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Individual determinants of entrepreneurship in Visegrád countries: Reflection on GEM data from the Czech Republic, Hungary, Poland, and Slovakia



Objective: The article explores the individual determinants driving solo self-employment and employer entrepreneurship in four post-communist economies located in Central Europe (the Czech Republic, Hungary, Poland, and Slovakia).

Research Design & Methods: The article exploits data from the 2013 Adult Population survey, a part of the Global Entrepreneurship Monitor (GEM). Using multivariate logistic regression models, we explore the differences between wage-employed, solo self-employed, and employer entrepreneurs (self-employed with employees), concerning traditional determinants of entrepreneurship, such as gender, age, education, entrepreneurial confidence, and the number of people living in a household.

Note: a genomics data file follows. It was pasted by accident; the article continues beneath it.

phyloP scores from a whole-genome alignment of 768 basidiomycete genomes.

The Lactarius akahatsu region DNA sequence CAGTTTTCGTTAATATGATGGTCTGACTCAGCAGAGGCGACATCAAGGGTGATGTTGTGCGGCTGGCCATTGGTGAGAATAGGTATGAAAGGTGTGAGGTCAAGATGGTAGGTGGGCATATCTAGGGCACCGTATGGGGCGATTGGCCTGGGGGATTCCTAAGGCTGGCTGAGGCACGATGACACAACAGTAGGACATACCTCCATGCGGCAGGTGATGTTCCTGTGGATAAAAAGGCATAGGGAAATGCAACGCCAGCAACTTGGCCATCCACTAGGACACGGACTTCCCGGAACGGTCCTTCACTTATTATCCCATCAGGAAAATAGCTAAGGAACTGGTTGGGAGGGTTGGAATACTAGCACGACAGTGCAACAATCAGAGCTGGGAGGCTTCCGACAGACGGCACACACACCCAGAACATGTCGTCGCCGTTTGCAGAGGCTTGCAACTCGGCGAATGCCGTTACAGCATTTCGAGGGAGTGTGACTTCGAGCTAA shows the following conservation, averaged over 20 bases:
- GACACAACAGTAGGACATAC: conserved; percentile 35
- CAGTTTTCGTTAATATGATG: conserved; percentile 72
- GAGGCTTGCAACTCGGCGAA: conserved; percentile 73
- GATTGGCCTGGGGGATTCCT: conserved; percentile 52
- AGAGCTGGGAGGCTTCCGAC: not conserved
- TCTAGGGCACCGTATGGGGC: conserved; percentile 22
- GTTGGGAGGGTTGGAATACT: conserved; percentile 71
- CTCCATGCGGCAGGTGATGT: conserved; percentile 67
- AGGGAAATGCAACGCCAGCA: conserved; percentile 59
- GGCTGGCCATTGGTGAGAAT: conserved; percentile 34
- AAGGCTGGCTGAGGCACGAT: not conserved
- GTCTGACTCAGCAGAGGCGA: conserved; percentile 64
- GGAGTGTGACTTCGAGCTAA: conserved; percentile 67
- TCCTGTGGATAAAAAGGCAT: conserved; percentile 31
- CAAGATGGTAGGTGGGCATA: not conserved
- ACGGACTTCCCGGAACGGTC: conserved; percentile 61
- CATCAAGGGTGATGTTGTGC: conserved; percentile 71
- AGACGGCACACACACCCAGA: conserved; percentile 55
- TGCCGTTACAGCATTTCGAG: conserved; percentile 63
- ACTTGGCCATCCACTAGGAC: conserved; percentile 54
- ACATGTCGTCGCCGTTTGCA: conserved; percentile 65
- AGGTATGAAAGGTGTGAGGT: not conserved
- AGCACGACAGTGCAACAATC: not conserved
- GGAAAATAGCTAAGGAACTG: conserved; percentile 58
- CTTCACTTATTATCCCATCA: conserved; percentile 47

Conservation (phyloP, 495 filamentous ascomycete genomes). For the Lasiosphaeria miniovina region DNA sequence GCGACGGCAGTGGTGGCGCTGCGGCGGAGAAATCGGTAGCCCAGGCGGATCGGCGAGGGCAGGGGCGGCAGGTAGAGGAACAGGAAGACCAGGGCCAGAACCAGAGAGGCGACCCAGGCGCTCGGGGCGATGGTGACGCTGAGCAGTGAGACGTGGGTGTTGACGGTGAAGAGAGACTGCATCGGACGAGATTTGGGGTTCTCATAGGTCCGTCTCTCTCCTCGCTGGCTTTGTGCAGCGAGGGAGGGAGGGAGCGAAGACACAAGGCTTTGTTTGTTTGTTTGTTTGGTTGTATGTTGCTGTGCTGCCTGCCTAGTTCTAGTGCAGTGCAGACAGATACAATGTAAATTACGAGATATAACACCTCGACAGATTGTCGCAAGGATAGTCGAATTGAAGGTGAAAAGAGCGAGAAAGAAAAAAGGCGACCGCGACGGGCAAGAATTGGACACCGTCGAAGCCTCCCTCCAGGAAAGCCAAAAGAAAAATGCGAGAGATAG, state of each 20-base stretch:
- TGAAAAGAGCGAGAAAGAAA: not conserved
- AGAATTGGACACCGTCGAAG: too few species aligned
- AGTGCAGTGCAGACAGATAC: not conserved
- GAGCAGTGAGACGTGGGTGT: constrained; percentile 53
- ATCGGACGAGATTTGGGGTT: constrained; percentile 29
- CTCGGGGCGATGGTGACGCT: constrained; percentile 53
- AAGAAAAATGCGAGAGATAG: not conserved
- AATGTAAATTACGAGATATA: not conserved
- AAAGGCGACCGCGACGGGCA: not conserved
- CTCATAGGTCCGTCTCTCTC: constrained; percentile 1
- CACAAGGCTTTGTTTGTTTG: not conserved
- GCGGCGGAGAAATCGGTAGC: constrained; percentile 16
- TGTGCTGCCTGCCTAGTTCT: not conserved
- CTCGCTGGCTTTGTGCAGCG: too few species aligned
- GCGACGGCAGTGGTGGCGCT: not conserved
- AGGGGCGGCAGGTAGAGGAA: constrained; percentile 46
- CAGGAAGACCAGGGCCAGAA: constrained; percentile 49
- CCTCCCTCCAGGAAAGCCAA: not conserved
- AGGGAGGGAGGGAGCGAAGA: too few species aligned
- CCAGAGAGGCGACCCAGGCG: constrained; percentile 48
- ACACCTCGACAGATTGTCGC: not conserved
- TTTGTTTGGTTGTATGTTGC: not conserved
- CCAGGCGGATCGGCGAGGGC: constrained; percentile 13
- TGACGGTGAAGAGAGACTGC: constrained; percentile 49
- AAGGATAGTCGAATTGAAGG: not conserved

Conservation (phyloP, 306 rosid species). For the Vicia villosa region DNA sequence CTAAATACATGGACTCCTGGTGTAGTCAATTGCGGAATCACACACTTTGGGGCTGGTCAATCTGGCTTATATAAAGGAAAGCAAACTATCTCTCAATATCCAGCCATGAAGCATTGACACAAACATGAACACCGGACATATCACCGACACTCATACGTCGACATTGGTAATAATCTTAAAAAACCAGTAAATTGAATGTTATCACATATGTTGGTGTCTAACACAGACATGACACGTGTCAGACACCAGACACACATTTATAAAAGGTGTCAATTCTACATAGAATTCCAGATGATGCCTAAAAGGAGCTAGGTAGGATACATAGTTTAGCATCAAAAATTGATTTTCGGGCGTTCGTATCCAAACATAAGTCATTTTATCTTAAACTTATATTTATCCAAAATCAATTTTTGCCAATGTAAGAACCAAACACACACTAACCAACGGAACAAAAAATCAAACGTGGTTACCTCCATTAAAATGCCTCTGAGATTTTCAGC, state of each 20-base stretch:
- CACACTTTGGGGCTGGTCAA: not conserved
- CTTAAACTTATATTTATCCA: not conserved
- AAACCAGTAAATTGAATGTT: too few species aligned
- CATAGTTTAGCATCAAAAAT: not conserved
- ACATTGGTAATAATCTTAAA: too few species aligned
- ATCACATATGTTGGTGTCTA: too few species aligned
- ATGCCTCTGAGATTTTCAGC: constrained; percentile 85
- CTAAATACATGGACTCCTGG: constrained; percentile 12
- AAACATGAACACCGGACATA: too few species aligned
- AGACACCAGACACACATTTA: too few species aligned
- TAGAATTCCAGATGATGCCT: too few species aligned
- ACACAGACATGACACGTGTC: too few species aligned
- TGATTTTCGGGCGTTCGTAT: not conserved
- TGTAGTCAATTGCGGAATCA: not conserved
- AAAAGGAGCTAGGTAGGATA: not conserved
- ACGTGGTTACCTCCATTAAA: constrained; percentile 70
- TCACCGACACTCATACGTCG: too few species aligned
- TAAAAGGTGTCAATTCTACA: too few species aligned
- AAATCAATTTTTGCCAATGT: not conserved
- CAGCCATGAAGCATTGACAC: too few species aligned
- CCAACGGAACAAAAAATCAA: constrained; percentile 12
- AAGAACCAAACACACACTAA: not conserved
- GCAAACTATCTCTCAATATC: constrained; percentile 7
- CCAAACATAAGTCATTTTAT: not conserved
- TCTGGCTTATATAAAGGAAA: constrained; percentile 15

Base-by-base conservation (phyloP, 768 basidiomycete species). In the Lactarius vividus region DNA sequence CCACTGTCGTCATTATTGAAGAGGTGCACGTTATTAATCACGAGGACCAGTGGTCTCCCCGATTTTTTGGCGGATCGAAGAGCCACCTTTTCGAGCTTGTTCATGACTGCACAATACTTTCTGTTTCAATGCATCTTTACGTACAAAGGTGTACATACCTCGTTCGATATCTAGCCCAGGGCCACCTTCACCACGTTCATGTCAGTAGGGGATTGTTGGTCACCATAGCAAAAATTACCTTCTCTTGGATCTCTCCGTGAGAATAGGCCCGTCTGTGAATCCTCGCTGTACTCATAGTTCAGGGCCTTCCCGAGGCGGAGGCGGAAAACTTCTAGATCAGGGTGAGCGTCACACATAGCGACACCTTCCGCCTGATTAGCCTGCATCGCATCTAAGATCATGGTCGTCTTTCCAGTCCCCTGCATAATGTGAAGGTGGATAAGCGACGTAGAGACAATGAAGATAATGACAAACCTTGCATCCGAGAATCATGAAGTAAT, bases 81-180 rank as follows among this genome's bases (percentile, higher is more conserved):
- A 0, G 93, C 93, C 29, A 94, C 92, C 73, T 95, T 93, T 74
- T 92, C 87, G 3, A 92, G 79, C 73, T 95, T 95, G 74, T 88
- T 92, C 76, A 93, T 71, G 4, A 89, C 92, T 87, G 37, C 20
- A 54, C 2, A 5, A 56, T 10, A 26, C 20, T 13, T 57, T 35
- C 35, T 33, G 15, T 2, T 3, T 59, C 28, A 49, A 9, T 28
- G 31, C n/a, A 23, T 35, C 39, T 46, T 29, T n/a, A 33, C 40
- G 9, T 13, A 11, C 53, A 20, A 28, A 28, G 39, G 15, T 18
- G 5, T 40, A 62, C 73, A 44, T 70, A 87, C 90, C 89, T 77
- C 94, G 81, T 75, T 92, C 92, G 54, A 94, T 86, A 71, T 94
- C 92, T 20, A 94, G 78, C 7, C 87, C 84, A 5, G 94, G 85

Findings: The obtained findings show that – regardless of the type of self-employment – there is a strong and positive impact of entrepreneurial confidence on the likelihood of being an established entrepreneur. The impact of remaining variables differed across the type of entrepreneurship.

Implications & Recommendations: This research highlights that self-employed individuals with and without employees should be treated in research and policymaking separately.

Contribution & Value Added: The presented research contributes to the growing body of literature aiming to understand differences between solo self-employed individuals and employer entrepreneurs.



Individual Determinants of Entrepreneurship; Self-employment; Job Creators; Solo Self-employed Individuals; Global Entrepreneur-ship Monitor; Czech Republic; Hungary; Slovakia; Poland

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